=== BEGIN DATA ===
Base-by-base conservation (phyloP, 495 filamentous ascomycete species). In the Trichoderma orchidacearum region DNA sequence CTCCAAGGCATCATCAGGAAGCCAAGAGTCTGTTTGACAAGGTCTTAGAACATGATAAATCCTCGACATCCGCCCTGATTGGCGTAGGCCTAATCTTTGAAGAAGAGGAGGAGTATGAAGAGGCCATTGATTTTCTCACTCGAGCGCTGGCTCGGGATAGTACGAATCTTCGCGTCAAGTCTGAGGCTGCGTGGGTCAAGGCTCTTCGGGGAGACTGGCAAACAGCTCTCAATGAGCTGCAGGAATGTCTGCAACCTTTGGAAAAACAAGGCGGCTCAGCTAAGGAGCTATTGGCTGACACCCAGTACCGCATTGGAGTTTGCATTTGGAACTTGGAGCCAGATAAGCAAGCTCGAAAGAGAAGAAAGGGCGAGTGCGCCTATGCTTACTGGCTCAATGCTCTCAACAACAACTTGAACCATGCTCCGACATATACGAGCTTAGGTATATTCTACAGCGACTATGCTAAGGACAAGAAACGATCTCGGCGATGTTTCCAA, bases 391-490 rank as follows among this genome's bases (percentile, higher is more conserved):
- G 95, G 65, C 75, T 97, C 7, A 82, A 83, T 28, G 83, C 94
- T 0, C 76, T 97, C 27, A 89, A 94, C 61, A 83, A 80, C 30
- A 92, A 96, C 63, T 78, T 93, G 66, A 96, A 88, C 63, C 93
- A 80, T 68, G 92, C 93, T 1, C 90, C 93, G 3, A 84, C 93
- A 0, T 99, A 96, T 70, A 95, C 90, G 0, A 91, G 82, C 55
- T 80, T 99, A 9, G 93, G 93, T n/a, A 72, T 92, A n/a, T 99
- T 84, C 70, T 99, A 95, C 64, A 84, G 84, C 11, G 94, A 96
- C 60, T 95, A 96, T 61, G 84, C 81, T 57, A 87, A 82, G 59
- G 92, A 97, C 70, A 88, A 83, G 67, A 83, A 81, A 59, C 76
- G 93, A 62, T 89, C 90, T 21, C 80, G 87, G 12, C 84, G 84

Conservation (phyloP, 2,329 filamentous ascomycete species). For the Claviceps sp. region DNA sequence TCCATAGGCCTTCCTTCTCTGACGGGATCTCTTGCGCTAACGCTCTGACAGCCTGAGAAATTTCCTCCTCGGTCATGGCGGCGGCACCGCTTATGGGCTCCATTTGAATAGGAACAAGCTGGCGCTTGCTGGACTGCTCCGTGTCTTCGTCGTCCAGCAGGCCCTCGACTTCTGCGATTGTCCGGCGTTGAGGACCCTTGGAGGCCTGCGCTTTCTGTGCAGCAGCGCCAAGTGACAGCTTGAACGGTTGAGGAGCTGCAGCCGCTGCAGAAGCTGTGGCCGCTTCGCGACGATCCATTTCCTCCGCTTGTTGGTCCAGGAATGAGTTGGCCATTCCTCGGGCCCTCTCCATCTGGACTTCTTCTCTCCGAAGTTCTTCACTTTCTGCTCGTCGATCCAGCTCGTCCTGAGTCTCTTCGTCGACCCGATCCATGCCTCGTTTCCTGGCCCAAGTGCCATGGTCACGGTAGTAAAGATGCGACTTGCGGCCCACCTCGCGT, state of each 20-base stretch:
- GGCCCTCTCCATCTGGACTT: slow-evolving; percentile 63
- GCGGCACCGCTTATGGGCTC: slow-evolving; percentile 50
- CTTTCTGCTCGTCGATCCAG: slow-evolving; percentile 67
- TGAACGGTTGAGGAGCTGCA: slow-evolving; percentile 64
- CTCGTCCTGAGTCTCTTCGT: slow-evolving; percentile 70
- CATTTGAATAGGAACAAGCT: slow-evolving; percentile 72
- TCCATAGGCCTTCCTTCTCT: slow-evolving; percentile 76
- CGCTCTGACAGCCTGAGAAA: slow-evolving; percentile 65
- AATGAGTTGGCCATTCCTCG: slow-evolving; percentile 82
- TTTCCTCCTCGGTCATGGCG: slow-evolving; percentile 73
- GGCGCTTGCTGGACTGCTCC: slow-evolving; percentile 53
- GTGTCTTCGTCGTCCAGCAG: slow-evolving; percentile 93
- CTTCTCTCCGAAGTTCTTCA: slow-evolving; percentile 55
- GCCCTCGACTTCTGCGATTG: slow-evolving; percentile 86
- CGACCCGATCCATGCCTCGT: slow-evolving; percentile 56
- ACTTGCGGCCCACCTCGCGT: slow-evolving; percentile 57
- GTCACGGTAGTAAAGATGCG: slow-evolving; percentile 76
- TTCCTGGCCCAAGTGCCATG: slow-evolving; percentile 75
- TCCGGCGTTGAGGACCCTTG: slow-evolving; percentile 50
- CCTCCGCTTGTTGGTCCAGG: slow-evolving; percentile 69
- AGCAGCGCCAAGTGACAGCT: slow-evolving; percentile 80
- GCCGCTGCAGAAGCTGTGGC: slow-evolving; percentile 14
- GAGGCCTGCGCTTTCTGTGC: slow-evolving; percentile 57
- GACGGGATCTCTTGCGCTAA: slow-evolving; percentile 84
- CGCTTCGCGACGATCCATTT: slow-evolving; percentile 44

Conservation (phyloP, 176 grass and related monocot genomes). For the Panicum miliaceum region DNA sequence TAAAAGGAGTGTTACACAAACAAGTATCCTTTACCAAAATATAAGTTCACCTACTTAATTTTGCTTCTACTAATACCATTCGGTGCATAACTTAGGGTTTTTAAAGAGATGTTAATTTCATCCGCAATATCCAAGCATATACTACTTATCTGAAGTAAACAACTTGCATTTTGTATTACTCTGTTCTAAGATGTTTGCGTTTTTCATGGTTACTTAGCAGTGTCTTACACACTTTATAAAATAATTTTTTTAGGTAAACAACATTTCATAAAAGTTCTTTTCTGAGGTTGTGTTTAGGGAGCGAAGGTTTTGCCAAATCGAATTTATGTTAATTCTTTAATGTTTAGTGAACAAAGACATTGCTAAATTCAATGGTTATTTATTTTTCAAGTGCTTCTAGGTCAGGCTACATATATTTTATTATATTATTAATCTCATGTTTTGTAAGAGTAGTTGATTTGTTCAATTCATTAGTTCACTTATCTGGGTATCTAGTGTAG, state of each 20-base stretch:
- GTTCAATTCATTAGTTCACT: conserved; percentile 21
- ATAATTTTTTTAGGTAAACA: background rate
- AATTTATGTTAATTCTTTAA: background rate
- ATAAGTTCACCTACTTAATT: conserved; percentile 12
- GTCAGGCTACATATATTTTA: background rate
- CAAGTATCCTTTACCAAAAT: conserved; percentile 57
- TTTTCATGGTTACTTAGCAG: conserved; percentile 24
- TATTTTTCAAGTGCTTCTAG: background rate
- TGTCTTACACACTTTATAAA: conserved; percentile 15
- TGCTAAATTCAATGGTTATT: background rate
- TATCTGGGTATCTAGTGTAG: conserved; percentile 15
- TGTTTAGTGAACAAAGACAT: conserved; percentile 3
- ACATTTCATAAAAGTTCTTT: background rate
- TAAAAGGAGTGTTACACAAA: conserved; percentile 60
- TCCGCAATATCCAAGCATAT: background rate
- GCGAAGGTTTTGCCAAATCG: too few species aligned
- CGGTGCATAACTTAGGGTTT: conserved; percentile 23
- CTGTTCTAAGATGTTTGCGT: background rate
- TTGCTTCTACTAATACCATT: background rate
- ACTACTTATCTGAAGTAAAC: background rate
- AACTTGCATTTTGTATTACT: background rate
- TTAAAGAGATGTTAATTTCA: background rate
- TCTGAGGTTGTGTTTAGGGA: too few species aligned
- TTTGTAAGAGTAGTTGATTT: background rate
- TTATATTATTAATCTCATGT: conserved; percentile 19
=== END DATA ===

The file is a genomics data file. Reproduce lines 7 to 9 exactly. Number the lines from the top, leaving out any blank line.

- T 80, T 99, A 9, G 93, G 93, T n/a, A 72, T 92, A n/a, T 99
- T 84, C 70, T 99, A 95, C 64, A 84, G 84, C 11, G 94, A 96
- C 60, T 95, A 96, T 61, G 84, C 81, T 57, A 87, A 82, G 59